Hit Western Isles band Peat and Diesel visited the Highland Hospice in Inverness today.
The trio performed for patients at the facility yesterday, playing a number of their catchy tunes.
Boydie MacLeod, Innes Scott and Uilly Macleod started their hit band over a year ago with the venture taking them to venues including Belladrum, The Slaughtered Lamb in London and Glasgow’s famed Barrowland Ballroom.
The band first rose to prominence via social media with hit songs such as Western Isles and a cover of Loch Maree Islands.
The band are a massive influence on youngsters with primary aged children right across the Highlands and Islands obsessed with their music, with the rise to fame even compared to The Beatles through a quirky marketing slogan – Peatlemania.
Accordionist Innes Scott said: “We get hundreds of requests but we can’t make them all so we pick things that we can do because we don’t want to let folk down.
“Where we are cancer treatment is a big thing with Bethesda and the Macmillan Nurses. They all struggle for money and struggle for funding but if we can come along free of charge just to make somebody happier it just means the world to us.
“This is what we are all about. If we have got any spare time, we are quite happy to come in and give something back.”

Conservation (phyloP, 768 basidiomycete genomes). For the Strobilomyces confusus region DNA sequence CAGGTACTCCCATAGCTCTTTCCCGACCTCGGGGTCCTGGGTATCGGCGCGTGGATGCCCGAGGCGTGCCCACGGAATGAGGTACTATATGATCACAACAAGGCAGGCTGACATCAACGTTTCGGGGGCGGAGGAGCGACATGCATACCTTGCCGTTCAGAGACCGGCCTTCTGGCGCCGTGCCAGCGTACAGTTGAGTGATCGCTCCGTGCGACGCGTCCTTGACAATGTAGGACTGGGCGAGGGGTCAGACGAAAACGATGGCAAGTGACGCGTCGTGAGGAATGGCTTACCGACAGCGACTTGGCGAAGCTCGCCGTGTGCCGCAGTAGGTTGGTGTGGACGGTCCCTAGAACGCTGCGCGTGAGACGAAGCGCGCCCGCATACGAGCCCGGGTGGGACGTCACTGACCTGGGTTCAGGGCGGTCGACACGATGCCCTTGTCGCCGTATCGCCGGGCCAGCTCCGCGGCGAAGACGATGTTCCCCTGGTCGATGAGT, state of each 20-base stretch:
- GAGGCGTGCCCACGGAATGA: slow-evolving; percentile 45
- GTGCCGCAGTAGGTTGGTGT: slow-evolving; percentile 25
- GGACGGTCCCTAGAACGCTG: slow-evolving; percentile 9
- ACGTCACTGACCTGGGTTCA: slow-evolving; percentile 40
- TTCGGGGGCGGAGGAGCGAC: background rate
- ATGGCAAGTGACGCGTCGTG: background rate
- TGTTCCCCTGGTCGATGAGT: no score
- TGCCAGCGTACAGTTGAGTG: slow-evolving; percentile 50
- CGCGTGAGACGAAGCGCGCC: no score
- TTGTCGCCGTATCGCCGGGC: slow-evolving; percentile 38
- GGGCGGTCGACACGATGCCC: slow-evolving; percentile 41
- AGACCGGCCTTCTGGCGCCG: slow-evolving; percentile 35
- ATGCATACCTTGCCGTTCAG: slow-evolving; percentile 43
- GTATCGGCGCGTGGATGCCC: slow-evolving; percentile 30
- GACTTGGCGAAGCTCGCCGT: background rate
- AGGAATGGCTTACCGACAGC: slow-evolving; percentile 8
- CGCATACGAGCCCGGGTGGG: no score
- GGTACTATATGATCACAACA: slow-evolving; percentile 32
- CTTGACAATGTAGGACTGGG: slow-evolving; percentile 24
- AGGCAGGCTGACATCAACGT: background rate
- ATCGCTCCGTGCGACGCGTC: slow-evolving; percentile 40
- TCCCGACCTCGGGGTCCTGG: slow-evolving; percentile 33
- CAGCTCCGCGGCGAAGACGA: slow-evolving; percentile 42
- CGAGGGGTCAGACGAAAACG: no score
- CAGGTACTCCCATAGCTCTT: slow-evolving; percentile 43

And yesterday at the hospice, two lucky fans got the opportunity to meet their idols as superstar fundraisers Rory Dunley and Georgie Evans from Ben Wyvis Primary School rocked with the band.
The duo had put on a bake sale at their primary school to raise funds for the process with £93 amassed through the sale of baked goodies.
The duo began fundraising in support of Susan Ross and Deirdre Graham, two nurses at Highland Hospice who are participating in the Highland Hearts of Gold next Saturday, where they will share their story of being involved in scenarios which involve illness and grief, along with celebrating life and survival.
And after watching the band perform, Rory said he really enjoyed the music and that he was a big fan of their music.
Linda Lawton of Highland Hospice said: “It’s just great. Everybody has been up singing and dancing and enjoying the toe-tapping music.
“It’s made it a great Friday afternoon for the staff and patients.”